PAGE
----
- Presentation really is critical. If you are going to invest in a booth to show off your product, make sure that you think about everything else that goes with it, down to the tablecloth you use. Even as an early stage startup, you want to show your wares in the best possible light. Having trash or clutter littered across your display tables is a sure fire way to make busy visitors pass you by.
- Don’t limit yourself to your booth. Yes, it’s important to have a physical presence in order to meet the masses, but you may as well take advantage of the whole Vegas strip. When staffing for CES, make sure you free up some people to hit the bars, attend the parties and hang out at the blackjack table. It sounds too good to be true, but this is where a lot of deals and discussions are made at CES.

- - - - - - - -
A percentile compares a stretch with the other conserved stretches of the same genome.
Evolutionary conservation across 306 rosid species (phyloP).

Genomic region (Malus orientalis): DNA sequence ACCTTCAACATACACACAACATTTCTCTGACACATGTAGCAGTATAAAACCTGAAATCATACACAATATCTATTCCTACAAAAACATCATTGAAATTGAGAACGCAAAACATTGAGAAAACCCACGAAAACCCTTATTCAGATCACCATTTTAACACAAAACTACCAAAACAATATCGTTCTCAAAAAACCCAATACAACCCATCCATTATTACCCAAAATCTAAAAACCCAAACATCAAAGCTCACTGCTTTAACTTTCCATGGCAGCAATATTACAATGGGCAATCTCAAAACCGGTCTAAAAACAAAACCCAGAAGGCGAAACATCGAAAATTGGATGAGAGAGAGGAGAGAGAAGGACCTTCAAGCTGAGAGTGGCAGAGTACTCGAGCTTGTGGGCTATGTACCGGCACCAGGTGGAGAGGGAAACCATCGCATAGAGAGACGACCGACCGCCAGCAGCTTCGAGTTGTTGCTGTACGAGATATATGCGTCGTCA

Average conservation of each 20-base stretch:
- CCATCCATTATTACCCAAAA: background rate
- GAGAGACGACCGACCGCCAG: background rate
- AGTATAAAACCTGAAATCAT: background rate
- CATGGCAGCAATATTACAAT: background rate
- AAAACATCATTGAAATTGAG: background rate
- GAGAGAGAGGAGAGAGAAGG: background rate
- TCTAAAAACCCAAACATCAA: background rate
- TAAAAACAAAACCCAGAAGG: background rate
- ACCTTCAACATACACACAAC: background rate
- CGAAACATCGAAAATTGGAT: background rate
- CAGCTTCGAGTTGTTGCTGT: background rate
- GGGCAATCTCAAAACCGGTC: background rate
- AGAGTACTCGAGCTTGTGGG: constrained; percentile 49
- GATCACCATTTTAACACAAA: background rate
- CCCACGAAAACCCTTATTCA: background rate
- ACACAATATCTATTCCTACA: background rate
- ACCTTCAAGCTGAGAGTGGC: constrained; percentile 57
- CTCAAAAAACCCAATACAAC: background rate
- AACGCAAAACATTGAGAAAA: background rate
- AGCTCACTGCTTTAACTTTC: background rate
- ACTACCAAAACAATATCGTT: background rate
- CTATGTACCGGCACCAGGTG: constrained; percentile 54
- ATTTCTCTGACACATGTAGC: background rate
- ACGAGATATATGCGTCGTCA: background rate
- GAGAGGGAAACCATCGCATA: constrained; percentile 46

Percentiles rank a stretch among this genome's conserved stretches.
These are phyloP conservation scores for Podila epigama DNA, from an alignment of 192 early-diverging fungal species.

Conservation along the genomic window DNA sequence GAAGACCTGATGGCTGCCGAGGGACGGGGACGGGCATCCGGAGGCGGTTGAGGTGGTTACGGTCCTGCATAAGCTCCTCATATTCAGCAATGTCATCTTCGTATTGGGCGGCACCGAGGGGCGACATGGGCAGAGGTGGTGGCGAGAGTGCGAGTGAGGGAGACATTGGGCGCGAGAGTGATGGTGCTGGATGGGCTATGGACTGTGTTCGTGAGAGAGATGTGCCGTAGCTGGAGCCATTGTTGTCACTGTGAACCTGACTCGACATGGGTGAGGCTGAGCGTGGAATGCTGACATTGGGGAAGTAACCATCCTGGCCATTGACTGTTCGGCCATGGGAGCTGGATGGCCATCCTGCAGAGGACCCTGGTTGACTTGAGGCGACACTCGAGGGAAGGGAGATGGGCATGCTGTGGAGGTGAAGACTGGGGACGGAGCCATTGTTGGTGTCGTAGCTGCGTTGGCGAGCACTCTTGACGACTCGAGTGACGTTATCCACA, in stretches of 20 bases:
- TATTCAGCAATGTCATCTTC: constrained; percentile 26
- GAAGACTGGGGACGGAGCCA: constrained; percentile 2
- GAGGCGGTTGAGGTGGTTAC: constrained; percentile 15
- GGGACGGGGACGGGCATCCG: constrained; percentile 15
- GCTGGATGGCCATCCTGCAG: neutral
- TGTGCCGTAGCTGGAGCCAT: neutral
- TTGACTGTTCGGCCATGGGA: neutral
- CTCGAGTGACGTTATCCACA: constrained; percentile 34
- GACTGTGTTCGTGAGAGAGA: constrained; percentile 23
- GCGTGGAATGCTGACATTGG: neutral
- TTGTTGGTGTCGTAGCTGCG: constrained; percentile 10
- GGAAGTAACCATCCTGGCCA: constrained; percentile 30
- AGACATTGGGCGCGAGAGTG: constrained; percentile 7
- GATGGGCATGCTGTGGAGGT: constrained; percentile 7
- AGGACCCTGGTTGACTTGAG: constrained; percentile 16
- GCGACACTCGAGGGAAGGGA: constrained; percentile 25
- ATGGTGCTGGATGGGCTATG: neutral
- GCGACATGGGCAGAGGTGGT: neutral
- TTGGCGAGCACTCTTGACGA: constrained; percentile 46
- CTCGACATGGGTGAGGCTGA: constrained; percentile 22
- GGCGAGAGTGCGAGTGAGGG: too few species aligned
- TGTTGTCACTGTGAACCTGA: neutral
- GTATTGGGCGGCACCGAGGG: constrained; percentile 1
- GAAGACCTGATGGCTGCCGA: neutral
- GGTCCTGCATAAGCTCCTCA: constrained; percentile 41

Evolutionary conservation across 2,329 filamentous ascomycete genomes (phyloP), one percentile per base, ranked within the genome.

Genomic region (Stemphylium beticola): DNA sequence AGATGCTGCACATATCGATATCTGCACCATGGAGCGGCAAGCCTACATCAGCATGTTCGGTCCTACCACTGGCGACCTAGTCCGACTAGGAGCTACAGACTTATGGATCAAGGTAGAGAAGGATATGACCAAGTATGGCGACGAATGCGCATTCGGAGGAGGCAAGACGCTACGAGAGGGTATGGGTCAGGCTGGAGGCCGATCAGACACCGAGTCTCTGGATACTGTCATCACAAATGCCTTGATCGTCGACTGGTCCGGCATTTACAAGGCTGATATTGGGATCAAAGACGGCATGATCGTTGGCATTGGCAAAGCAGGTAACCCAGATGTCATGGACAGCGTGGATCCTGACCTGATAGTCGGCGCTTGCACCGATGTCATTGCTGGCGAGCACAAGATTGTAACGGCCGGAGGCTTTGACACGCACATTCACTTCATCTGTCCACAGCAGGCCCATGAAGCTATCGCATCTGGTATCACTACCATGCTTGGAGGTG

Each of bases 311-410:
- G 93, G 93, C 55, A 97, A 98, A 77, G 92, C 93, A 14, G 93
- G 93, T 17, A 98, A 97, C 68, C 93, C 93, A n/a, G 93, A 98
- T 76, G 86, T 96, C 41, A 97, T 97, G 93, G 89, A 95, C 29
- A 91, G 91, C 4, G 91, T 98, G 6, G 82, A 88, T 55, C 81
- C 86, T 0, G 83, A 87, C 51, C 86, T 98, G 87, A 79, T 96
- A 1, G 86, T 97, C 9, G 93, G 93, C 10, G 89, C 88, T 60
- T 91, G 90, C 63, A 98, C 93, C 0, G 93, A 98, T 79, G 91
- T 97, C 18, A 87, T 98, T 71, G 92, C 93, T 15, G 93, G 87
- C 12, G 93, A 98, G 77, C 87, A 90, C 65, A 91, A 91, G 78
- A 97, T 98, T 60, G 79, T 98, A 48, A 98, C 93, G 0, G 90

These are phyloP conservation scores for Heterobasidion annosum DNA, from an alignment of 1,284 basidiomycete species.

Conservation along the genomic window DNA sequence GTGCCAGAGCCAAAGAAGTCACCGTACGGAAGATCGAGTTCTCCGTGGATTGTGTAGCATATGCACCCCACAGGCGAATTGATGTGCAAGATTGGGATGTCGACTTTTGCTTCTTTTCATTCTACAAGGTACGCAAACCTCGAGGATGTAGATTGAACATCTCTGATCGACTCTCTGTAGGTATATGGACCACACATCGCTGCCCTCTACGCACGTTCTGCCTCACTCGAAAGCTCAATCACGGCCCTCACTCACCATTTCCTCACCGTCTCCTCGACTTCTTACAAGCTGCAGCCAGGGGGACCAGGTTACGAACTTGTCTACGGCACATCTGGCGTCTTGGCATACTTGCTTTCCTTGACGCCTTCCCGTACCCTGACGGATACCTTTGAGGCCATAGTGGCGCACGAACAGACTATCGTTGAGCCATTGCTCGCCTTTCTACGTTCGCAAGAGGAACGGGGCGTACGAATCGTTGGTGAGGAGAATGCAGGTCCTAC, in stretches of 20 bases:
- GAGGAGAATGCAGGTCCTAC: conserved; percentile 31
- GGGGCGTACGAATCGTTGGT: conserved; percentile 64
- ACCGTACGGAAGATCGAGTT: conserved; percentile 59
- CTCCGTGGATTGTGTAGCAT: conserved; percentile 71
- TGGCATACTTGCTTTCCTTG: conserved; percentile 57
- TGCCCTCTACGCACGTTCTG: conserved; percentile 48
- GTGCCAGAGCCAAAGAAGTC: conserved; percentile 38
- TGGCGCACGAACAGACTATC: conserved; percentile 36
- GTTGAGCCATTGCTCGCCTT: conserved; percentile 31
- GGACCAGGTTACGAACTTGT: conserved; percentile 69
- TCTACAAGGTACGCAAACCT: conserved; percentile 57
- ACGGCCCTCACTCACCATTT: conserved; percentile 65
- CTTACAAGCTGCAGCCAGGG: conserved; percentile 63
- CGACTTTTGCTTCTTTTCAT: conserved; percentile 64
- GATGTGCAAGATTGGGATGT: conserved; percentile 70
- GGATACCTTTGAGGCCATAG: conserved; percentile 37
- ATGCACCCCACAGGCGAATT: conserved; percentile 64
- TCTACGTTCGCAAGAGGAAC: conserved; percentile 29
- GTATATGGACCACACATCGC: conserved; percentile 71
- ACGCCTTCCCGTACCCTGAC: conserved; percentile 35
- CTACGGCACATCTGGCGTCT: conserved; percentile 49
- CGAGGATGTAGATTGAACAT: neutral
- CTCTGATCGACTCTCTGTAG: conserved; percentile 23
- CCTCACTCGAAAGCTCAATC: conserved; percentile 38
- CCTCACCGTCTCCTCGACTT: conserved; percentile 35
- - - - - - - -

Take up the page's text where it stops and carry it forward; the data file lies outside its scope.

Want to know more about our time at CES or are you looking to find out how you can build a bigger presence within the technology sector? Get in touch with the team at 5W at firstname.lastname@example.org, we look forward to working with you.
By: Nikki & Amanda